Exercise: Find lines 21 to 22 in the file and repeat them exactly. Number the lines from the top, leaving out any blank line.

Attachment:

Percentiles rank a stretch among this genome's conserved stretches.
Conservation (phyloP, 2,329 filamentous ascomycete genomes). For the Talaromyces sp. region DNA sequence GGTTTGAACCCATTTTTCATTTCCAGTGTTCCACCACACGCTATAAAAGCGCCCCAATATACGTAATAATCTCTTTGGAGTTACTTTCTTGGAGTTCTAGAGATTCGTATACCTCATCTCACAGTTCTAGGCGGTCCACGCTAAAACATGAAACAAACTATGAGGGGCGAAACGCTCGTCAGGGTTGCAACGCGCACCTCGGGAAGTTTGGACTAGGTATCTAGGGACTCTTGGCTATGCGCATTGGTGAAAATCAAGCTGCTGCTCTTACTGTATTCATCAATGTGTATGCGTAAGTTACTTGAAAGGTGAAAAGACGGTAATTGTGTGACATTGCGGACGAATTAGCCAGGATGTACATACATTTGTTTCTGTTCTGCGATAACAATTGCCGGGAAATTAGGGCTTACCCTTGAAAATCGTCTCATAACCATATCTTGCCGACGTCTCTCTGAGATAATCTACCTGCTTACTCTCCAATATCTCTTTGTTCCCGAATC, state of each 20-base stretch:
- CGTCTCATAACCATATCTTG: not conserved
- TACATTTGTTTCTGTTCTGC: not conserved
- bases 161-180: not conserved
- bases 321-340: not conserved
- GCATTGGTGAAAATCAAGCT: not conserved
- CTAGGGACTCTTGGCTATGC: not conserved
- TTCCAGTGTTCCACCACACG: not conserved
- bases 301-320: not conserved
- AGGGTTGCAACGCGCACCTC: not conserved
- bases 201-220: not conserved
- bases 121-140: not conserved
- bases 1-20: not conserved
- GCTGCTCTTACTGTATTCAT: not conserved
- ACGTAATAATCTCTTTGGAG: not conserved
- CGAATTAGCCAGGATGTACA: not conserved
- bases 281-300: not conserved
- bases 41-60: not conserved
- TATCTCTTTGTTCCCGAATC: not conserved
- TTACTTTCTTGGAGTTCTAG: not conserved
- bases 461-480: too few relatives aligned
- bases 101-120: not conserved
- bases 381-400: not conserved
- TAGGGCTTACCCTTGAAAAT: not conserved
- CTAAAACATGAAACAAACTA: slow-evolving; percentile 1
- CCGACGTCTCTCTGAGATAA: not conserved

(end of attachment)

- TTACTTTCTTGGAGTTCTAG: not conserved
- bases 461-480: too few relatives aligned